July 15th, 1996, Melvins released their eighth studio album, Stag, through Atlantic Records. Stag was the third and final Melvins album for major label Atlantic Records, which saw a musically fruitful run of releases beginning with Houdini in 1993, followed by Stoner Witch in 1994, and Stag in 1996. Of the three, Stag easily wins the prize for being the weird bastard of the bunch.
It’s pretty staggering that a major, mainstream record label like Atlantic Records would release an album like this. But for a short window in the early to mid-’90s, most major labels didn’t know what was happening in popular culture and would release anything as a result. So, the Melvins were left to their own devices to stretch the boundaries as they saw fit. And stretch they did.
Stag is jaw-dropping in its depth and scope. It cascades through genres, soundscapes, instrumentation and styles like a fox rips through a hen house. Sludge and doom metal crash against trumpets, trombones, organs and pianos. Pretty pop ditty’s fight for space alongside nihilistic grunge workouts, disembodied soundscapes, ambient beauty, delta blues and ’70s rock stompers seamlessly merge with the avant-garde. It’s an exhilarating mix of outsider music. It invites the listener to leave their preconceived, blinkered views of genre at the door and come along for the ride. It also displays the truly remarkable talents of King Buzzo, Dale Crover and Mark Deutrom.
Recorded in early 1996, the album was mostly produced by the band with GGGarth Richardson and Joe Baressi and Sound City Studios, A&M Studios and various other locations. Alex Newport of the legendary Fudge Tunnel produces one song, as does Chris Kozlowski. There’s a sense here that the band may well have known their time as a major label commodity was coming to an end before they entered the studio to record Stag, and the result was them pushing their own boundaries to see what they could get away with.
Frontman King Buzzo said he expected the band to be dropped by Atlantic after its first major-label album (Houdini), and he’s still surprised they were allowed to make two more. “We thought Atlantic would take one album from us, hate it and be done,” he explained. “But they did three, which is still surprising to us. People told us they were surprised, but trust me, no one was more surprised than us.”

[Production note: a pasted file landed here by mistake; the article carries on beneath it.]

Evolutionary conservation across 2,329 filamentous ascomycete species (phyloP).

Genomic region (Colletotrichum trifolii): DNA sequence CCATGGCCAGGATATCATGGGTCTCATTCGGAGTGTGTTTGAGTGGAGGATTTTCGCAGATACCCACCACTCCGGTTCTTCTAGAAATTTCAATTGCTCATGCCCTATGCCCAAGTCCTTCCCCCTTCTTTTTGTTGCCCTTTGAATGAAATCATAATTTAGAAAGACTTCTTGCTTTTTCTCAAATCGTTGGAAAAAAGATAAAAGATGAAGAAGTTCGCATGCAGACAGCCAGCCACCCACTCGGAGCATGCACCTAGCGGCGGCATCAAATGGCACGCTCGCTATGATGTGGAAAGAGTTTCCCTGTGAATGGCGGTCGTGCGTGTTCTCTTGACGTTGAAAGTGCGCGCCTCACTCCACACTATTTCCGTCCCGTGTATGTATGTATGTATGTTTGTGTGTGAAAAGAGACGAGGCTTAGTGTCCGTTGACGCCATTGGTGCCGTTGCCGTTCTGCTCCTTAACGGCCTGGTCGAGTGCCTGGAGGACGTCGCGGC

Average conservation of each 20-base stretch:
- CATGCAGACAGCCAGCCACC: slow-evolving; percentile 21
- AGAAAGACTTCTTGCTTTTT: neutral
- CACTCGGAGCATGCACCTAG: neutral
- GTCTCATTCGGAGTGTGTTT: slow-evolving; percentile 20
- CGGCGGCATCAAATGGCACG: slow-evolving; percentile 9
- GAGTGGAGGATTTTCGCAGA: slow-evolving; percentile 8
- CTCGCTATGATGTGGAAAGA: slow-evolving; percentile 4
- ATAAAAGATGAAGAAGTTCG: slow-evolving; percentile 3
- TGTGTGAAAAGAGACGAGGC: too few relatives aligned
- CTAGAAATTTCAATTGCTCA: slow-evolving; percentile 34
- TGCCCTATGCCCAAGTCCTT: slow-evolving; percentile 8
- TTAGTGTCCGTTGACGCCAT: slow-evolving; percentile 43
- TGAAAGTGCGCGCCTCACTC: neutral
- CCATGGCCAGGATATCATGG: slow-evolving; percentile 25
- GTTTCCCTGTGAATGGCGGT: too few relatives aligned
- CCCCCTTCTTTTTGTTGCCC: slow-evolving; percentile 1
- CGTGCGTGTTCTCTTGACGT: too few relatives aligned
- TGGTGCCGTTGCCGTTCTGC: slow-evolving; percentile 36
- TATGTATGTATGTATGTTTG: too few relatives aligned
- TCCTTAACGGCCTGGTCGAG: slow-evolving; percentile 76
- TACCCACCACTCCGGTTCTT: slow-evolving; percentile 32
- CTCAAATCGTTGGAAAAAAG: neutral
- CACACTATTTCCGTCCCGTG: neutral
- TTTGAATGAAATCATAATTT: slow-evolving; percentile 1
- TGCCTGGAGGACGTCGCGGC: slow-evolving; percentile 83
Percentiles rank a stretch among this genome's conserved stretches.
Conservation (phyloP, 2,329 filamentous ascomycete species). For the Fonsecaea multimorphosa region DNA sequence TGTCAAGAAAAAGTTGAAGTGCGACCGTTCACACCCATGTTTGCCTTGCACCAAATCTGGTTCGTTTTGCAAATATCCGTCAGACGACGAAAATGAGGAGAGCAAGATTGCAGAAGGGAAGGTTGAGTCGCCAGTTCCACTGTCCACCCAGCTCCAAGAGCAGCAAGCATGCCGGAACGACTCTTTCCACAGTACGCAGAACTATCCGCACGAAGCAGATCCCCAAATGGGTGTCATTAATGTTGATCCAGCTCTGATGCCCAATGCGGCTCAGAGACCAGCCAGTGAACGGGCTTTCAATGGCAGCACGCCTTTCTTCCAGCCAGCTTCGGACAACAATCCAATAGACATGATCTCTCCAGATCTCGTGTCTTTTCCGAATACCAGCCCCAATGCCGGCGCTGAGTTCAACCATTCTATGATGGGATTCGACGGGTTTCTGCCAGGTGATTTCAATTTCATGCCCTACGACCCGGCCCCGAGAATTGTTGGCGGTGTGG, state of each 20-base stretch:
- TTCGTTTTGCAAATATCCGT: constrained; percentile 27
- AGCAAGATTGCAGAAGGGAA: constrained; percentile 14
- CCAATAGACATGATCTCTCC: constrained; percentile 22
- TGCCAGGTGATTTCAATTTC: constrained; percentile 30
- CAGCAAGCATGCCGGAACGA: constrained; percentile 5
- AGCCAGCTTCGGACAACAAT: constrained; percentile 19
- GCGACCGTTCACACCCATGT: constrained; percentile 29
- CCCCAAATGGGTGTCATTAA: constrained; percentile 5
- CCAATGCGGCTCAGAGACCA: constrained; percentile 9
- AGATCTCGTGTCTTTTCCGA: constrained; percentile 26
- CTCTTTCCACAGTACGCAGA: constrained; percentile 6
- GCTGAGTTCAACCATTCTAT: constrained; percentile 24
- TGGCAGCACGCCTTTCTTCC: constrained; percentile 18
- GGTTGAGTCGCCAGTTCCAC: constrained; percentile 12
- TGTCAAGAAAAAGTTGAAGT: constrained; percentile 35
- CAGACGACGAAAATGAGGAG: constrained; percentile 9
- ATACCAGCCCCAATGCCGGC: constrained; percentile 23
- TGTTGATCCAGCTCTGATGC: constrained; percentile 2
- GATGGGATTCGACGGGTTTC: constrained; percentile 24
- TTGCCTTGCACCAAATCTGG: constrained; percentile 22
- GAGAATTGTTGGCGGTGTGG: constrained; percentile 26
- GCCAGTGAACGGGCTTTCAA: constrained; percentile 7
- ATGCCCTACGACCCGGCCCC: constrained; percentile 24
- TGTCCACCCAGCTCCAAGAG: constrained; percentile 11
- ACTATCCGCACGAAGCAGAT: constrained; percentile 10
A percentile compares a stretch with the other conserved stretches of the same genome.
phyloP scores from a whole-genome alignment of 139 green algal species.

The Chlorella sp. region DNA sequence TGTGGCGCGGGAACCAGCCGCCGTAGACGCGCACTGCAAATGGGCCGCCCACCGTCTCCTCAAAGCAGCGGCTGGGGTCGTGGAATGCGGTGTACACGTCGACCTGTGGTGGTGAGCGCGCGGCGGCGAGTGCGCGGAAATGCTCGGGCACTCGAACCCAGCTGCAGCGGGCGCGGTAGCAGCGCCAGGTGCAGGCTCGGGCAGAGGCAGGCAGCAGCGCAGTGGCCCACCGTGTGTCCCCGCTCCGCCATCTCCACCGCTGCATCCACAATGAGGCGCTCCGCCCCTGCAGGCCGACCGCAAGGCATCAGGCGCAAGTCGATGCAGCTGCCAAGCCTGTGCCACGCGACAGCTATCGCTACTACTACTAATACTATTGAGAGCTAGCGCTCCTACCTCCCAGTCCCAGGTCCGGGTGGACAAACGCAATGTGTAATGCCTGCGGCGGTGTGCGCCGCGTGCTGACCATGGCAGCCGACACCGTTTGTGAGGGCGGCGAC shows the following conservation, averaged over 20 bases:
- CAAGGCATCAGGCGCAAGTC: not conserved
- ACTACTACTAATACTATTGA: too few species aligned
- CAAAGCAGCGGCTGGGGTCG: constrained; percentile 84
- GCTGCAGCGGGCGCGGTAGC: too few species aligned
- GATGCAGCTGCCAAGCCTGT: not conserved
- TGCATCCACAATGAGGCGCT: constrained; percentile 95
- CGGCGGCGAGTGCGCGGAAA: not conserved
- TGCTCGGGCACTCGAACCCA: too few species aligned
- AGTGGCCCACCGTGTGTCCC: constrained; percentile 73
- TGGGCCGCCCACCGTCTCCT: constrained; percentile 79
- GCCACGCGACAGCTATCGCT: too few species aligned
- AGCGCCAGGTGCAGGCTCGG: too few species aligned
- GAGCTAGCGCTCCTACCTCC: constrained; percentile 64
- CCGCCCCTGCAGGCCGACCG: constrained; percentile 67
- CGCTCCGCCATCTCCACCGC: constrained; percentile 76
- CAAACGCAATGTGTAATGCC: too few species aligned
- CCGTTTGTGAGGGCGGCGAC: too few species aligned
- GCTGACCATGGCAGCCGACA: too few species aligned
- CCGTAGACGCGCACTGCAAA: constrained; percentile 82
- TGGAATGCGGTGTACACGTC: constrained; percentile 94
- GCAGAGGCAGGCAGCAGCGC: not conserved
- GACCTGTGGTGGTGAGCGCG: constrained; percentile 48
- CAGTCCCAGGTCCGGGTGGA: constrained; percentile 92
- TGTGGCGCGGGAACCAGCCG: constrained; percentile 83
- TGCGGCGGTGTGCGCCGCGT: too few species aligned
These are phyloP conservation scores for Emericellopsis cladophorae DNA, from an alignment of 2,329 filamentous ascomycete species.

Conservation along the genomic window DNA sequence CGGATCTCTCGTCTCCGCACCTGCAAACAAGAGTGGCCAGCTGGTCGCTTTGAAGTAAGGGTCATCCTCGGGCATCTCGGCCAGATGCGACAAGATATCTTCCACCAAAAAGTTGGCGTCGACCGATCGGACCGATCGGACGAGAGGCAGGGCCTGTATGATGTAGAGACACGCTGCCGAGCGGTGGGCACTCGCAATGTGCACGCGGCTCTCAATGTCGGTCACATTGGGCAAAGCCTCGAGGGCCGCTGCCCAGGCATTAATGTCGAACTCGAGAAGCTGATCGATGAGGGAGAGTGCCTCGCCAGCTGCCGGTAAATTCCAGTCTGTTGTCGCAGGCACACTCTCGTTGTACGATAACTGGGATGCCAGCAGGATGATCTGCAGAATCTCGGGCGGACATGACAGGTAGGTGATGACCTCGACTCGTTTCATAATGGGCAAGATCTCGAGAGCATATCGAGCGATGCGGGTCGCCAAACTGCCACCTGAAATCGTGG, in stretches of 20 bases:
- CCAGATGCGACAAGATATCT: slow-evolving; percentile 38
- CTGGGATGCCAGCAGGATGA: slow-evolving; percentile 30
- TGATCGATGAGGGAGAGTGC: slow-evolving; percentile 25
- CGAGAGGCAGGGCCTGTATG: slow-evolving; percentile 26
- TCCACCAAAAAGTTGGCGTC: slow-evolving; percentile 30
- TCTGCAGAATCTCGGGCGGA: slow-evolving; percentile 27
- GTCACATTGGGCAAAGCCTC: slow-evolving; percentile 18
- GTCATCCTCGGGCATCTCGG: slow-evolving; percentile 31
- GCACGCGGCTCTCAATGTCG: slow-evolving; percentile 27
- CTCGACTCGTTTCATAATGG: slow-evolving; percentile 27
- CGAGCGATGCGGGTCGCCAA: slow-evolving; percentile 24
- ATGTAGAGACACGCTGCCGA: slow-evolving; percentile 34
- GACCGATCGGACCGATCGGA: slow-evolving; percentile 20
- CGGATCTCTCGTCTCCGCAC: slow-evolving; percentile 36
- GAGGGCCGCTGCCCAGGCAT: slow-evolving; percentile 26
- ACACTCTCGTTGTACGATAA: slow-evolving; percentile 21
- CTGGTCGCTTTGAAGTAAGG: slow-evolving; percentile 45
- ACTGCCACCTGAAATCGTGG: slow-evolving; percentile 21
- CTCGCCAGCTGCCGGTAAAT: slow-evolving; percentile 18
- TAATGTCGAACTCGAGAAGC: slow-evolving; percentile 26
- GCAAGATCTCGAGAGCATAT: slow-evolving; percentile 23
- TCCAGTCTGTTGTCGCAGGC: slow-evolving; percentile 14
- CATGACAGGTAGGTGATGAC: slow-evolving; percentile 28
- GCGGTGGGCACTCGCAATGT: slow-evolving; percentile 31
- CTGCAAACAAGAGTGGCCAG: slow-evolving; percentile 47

He added that they “did not pursue major labels; they pursued us. Many bands from that ’90s era begged labels to help them sound commercial and sell records. That was never us. Atlantic left us alone; I don’t know why, but fuck, we delivered. I’d sign on for those terms again in a heartbeat. We charted our course, and we’ve followed it from the very beginning.”
Why Atlantic Records didn’t interfere with the Melvins approach is debatable; as mentioned, labels at that time seemed to be at sea as to what was “hip,” so in some cases, they stayed away, hoping their little oddity would be the next Nirvana. Melvins came with some serious clout; they were the granddaddies, the standard bearers, the originators of the Pacific Northwest sound. They were referenced as influences by just about everyone at that time. Atlantic Records knew not to mess with that. And maybe it was that they couldn’t find a snot-nosed A&R guy with big enough balls to drive down to the studio and tell King Buzzo and Dale Crover that he doesn’t hear a hit..!! Would you..?
The album opens with the sound of a strummed sitar before the distant hum of feedback explodes into an unmercifully powerful riff. “The Bit” is the sound of the Melvins on top form. It’s a formidable start. The groove and vitriol of the song is exhilarating. But one suspects it’s designed to lull the listener into a false sense of security. “Hide” follows, and we’re instantly transported. It’s a gorgeous 48-second interlude of spacious, cinematic beauty.